Europol coordinated the third edition of operation Shield, a global effort to target trafficking of counterfeit and misused medicines and doping substances. The operation was led by France, Greece, Italy and Spain, and involved police and customs authorities from 28 countries (19 EU Member States and 9 third-party countries). The European Anti-Fraud Office (OLAF) coordinated the customs agencies while the European Union Intellectual Property Office (EUIPO) offered financial support. Frontex, the World Anti-Doping Agency (WADA), the World Customs Organisation (WCO) and national medicine agencies further supported the operation, which took place between April and October 2022.
During the operation, law enforcement officers dismantled 59 criminal groups and arrested or reported to the judicial authorities 349 suspects. Simultaneously, authorities seized massive amounts of misused, falsified or counterfeit medicines, doping products and substances and illegal food and sport supplements, as well as counterfeit COVID vaccines, sanitary products and medical devices. Doping substances and medicines for erectile dysfunction were amongst the most seized items. In order to increase prevention and awareness, some participating states launched anti-doping campaigns and performed both ‘in-competition’ and ‘out-of-competition’ controls.
Operation Shield III in a nutshell:
- seizures worth over EUR 40 million
- more than 10.5 million units of medicines and doping substances seized
- over 1 million counterfeit COVID tests seized
- 195 investigations carried out
- 349 suspects arrested or reported to judicial authorities
- 59 organised crime groups investigated
- 10 underground labs shut down
- 588 websites monitored
- 89 websites shut down
- over 218 000 shipments checked
- over 74 000 shipments seized
- 3 526 anti-doping controls ‘in-competition’ carried out (39 positive)
- 3 245 anti-doping controls ‘out-of-competition’ carried out (9 positive)
Misuse of medicine a serious societal issue
The trade and consumption of medicines not prescribed by medical professionals or a medical framework continues to pose a social problem, fostering illegal activity. Misuse spans the desire for psychotropic, recreational or performance-enhancing effects and extends to unintended means of consumption. This can cause growth in demand that is unable to be legally met, which incentivises trafficking – mostly with product diverted from the legitimate supply chain.
In addition, falsified medicines are introduced among those diverted from the legitimate supply chain. These are manufactured in underground laboratories where criminals work under questionable hygienic circumstances and safety measures, leading to health risks for end consumers. Furthermore, counterfeit medicines will often not produce the desired effect and leave the consumer untreated.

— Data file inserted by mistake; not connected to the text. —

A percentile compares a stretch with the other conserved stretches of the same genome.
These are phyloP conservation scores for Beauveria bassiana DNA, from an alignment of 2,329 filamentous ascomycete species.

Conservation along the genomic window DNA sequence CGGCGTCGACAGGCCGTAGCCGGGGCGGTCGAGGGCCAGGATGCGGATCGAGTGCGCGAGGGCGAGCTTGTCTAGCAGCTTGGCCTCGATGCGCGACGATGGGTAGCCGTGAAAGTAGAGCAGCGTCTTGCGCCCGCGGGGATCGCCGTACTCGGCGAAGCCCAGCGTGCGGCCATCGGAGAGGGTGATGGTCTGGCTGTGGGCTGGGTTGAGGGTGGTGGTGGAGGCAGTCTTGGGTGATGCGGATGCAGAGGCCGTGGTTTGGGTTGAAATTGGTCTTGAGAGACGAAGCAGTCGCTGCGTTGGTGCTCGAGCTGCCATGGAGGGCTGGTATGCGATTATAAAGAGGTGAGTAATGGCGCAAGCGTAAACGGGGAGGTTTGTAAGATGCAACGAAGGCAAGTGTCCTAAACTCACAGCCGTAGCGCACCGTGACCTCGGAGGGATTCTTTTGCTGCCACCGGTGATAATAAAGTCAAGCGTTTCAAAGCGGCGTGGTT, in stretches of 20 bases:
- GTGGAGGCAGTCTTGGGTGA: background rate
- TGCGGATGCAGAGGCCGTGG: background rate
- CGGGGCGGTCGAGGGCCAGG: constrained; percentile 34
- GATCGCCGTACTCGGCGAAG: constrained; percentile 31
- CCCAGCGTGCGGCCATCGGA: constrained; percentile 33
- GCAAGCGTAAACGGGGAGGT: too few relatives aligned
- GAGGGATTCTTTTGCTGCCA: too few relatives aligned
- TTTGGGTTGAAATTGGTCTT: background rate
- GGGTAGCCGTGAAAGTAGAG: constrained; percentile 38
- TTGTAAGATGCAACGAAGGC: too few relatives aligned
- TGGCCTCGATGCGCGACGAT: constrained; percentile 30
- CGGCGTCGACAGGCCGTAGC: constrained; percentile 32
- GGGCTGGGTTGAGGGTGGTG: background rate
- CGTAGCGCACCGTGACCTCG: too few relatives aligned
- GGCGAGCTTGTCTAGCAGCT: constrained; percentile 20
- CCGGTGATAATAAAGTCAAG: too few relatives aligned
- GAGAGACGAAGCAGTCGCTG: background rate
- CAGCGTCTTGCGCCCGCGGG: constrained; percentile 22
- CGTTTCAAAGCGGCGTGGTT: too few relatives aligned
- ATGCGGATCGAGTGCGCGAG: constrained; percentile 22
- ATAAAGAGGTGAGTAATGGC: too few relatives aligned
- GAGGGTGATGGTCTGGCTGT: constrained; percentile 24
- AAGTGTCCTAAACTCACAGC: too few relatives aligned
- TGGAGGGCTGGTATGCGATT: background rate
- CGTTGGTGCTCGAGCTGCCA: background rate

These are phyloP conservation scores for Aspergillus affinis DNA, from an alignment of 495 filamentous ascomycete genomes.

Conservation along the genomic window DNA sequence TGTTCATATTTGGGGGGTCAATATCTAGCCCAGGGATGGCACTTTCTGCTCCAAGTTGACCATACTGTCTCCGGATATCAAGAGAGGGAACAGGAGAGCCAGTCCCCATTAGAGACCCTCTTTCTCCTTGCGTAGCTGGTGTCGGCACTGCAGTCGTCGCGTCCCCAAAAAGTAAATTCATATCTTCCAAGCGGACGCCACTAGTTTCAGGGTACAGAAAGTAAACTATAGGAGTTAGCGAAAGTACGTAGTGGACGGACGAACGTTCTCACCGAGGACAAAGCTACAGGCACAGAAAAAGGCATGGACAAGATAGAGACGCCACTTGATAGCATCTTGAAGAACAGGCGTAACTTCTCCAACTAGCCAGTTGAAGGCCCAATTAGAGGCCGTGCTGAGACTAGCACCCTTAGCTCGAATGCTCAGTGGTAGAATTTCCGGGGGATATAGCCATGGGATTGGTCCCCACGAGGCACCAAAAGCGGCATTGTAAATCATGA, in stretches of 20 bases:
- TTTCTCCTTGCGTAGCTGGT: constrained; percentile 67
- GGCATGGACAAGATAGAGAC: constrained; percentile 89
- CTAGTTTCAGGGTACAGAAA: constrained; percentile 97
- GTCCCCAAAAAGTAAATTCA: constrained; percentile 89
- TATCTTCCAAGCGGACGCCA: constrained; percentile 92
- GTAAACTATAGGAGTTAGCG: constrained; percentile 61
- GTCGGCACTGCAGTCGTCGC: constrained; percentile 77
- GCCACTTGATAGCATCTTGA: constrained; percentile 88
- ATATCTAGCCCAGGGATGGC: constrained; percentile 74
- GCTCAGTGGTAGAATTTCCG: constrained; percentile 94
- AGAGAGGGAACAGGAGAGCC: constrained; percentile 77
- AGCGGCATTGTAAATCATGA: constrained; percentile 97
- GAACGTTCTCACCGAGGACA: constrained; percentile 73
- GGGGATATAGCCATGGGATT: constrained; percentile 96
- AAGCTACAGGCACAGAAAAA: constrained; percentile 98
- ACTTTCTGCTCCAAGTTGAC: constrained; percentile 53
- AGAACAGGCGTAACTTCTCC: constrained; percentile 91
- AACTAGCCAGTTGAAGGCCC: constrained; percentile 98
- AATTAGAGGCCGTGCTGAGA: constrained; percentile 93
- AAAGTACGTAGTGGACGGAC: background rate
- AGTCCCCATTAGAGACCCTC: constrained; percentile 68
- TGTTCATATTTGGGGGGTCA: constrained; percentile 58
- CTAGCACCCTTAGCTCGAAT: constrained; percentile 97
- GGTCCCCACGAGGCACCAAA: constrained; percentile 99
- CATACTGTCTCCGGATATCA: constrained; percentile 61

Medicine trafficking lucrative for organised crime
In the course of the operation, many cases of large-scale medicine trafficking were uncovered, confirming that it can be as lucrative as or even more lucrative than narcotics trafficking. While these crimes generate massive illicit gains for traffickers and counterfeiters, the public finances and the social care systems of some Member States are inflicted with massive financial costs. The public health cost is also significant, be it because of treatment of addictive behaviours or the consequences of overdoses or stock shortage.
Organised crime group dismantled in Greece
The Greek Financial Police Division disrupted an organised crime group with a hierarchical structure, distinct roles and a years-long history of smuggling anabolic steroids and other illegal pharmaceutical products such as erectile dysfunction remedies. Members of this particular group were active in Greece and held other minor hubs in Europe, the US and Asia.
Two labs in Greece were used to turn raw material trafficked through Moldova and Bulgaria into various products. Sales were conducted through websites and encrypted e-mail addresses to an international clientele including dozens of professional athletes. A large-scale police operation led to the arrest of one leading member of the organised crime group and the seizure of more than 2.4 million units of anabolic steroids and other illicit substances, as well as packaging material.
Significant reduction in COVID-19-related trafficking
While criminal networks are still exploiting opportunities offered by the COVID-19 pandemic, trafficking with medicines and protective equipment has met a significant decrease due to the high attention to the topic and intense monitoring by law enforcement. Governments offering the vaccines at no cost contributed to creating a disadvantageous situation for criminals aiming to feed an illegal market. Several fraud attempts targeting national bodies responsible for the supply of medicines and protective devices could be detected and thwarted.